Kerry and Bibi.
(photo credit: Reuters)
US Secretary of State John Kerry has taken several not-so-subtle wipes in swift
succession at Prime Minister Binyamin Netanyahu in recent days. Among others, he
said that Netanyahu has no right to criticize the negotiations with Iran, as he
doesn’t know enough about the details of the proposals discussed.
not sure that the prime minister, whom I have a lot of respect for, knows what
the conditions were, because we had not yet agreed on them,” Kerry asserted in
an appearance on NBC’s Meet the Press last Sunday. “That is what we are
Netanyahu’s rebuttal was prompt: “I am up to date on the
details of the proposal for the Iranians, and what is proposed at the moment is
a deal in which Iran does not regress in its nuclear capabilities, and as
opposed to that – the sanctions are taken back. It is a bad and dangerous deal
and it will not happen on my watch. You know what happened when the Jews were
But how much Netanyahu actually knows or doesn’t, is only one
aspect of the matter – and not necessarily the central one.
lost in this verbal ping-pong between Washington and Jerusalem is the fact that
Israel is the country most deeply and directly affected by his overtures to
It would take extraordinary obfuscation and/or self-delusion to
deny that Israel is exceptionally endangered by Iran’s nuclear ambitions. Even
the International Atomic Energy Agency doesn’t buy the Iranian cover-story about
a totally civilian nuclear program. Iran’s Ayatollahs, and the various heads of
government they installed in Tehran, have all proclaimed their desire to wipe
Israel off the map. That would mean that Israel has the most to lose from the
American gamble that Kerry is currently engaged in. For Israel this isn’t just
another expedient gambit. Israel’s very existence, in the most literal of
senses, is on the line.
With that in mind, the very notion of keeping
Israel out of the loop is a flawed strategy on the part of the US and Kerry. And
it’s a troubling one as well, of not fully informing the head of government of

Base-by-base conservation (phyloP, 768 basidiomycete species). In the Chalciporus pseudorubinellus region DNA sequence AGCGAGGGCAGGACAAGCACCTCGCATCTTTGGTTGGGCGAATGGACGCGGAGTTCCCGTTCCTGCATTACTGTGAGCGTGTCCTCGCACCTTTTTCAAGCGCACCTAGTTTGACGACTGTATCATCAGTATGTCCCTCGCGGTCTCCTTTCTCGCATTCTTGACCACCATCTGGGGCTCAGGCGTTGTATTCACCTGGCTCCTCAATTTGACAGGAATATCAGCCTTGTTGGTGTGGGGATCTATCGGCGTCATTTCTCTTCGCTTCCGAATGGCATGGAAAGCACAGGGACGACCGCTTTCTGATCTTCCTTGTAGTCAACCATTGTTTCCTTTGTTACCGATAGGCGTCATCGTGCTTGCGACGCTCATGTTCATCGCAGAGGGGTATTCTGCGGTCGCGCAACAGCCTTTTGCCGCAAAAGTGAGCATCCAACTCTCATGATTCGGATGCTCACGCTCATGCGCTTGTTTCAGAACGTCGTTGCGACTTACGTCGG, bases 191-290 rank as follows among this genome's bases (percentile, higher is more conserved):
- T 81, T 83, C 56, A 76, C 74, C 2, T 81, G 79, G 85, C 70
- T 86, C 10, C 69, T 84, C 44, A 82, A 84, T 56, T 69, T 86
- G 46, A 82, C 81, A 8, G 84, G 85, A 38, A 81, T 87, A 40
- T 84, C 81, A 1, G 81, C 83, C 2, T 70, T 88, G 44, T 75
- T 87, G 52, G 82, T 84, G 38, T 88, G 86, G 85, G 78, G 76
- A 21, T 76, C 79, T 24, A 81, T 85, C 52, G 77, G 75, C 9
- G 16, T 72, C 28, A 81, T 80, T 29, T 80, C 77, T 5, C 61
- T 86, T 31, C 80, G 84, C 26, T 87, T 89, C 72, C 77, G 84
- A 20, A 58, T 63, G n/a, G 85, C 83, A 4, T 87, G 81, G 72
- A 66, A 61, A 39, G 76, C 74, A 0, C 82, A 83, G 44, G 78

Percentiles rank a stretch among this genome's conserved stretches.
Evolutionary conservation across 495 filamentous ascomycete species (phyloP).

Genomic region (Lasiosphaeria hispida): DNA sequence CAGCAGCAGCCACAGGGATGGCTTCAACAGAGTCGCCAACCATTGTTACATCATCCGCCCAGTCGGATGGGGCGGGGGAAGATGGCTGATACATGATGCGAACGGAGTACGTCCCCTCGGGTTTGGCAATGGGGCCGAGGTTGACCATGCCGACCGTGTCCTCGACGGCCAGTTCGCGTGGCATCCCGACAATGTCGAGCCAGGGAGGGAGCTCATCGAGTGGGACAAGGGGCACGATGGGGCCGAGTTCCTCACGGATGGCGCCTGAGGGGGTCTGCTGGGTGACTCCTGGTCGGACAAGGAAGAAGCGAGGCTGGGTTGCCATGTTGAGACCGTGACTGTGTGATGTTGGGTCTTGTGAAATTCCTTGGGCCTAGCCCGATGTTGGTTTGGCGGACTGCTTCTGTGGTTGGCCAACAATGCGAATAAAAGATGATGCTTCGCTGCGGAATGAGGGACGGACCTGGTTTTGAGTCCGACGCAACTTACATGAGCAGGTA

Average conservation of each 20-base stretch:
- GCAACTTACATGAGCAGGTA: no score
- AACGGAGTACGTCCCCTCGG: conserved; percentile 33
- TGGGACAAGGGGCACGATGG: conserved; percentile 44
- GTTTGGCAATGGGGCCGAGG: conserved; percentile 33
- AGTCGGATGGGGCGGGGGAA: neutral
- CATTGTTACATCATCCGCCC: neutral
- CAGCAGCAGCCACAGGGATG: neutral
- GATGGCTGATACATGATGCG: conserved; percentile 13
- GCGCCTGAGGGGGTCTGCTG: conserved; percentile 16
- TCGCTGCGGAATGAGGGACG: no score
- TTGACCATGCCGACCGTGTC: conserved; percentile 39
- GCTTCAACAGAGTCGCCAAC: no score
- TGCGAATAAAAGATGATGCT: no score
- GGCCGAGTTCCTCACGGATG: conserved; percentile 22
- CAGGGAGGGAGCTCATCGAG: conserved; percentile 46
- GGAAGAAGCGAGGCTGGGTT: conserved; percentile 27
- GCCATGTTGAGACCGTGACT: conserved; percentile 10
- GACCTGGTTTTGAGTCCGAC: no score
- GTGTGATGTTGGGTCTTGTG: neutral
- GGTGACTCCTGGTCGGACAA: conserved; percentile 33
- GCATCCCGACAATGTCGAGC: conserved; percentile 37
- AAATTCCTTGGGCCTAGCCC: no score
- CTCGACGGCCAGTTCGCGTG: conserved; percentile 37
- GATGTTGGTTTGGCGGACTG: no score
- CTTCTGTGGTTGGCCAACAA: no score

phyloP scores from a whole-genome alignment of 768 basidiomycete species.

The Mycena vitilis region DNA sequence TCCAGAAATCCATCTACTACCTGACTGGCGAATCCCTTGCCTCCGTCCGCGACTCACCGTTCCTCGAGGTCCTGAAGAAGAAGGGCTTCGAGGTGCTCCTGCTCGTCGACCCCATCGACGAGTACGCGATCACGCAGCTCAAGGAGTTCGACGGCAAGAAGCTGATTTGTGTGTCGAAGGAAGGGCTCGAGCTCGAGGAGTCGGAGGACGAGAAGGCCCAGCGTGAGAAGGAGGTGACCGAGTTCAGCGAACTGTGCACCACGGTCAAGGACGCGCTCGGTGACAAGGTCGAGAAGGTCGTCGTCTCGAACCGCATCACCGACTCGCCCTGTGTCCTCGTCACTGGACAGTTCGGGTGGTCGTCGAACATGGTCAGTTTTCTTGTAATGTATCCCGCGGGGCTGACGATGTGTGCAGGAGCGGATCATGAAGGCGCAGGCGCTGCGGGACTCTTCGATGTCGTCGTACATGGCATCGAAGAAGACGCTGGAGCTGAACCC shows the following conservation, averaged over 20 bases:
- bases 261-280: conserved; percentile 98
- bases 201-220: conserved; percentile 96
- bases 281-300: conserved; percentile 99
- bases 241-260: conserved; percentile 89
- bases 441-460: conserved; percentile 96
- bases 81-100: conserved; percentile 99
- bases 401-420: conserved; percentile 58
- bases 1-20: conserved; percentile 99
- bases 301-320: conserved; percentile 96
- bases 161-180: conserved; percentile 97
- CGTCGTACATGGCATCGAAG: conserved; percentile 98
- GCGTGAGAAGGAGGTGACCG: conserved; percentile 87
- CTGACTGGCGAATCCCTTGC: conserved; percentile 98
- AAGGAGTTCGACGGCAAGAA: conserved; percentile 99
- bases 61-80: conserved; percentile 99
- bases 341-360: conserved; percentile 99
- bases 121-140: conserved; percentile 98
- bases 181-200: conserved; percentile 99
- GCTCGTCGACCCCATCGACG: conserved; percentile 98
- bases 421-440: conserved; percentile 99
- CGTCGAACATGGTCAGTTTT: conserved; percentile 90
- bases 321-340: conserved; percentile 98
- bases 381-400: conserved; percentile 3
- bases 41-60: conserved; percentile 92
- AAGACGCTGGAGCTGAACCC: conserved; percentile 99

the state most at risk in this context. Is this really the way for the top
diplomat of the world’s only superpower to conduct business, especially
vis-à-vis an unshakably steadfast ally like Israel? Is it right to keep in the
dark a fellow democracy – and an embattled one at that, whose very survival is
at stake? Even if we give Kerry abundant benefit of the doubt and agree to
assume that he had misspoken in his NBC appearance and on previous occasions
when he similarly expressed himself, on Monday he honed the message further at a
press conference he held in Abu Dhabi, where he stressed that “Netanyahu has to
understand that no agreement was signed between Iran and the world powers and
his adamant objections are premature.”
Implicit in this pronouncement,
Israel is not entitled to voice any reservations and misgivings about whatever
transaction is being negotiated in Geneva until it is a done deal or, in the
language spoken locally, a fait accompli. Surely Kerry must realize that by then
– by the time exceedingly vulnerable Israel is faced with a fait accompli – it
would be too late to preempt or mitigate the ill-effects of any agreement, even
if it’s very bad, even if it’s the worst possible.
Kerry has stated that
the US is neither “blind” nor “stupid” in its negotiations with the regime in
It’s hopeful that any agreement reached would reflect that and
continue the effort to shackle Iran’s nuclear ambitions. But hope and reality
are often two different things.
The US is Israel’s greatest ally, but in
the case of Iran, the best intentions can be fraught with danger.
would certainly put Israelis more at ease if Jerusalem was an active and full
partner with the US in the decision-making process. Our lives may depend on it.